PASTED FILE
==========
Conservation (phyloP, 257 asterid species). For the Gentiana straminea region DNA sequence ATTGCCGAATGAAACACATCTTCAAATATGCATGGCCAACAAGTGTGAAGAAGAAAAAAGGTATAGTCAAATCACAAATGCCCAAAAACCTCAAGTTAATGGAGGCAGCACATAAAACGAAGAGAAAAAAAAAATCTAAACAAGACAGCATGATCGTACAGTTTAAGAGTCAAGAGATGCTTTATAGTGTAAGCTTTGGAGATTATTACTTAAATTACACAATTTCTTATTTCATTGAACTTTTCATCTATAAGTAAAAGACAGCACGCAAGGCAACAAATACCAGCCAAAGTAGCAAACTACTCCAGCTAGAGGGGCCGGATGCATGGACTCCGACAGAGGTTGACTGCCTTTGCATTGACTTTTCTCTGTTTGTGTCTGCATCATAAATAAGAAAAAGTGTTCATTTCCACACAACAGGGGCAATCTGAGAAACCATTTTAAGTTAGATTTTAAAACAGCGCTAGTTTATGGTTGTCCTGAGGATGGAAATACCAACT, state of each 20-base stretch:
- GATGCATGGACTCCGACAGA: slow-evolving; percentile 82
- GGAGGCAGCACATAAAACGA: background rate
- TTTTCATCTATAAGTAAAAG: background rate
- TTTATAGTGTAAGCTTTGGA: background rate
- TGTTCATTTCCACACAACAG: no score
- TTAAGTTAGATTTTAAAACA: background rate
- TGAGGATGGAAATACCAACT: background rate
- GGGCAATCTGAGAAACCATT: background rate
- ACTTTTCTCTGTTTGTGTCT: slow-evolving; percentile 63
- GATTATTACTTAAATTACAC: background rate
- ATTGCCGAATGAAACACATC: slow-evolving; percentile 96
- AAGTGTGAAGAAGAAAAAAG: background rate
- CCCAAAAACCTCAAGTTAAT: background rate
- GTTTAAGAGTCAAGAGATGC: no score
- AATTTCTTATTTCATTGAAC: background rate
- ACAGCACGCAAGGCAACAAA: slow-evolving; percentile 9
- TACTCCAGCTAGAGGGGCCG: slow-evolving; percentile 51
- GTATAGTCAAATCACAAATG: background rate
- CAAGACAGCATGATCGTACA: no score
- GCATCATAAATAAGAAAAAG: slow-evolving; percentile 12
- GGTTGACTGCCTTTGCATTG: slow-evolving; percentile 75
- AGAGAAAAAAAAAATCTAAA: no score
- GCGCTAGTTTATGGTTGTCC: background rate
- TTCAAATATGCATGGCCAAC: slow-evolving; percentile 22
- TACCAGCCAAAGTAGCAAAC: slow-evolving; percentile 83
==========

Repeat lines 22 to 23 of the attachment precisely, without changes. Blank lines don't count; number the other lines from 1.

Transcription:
- GGTTGACTGCCTTTGCATTG: slow-evolving; percentile 75
- AGAGAAAAAAAAAATCTAAA: no score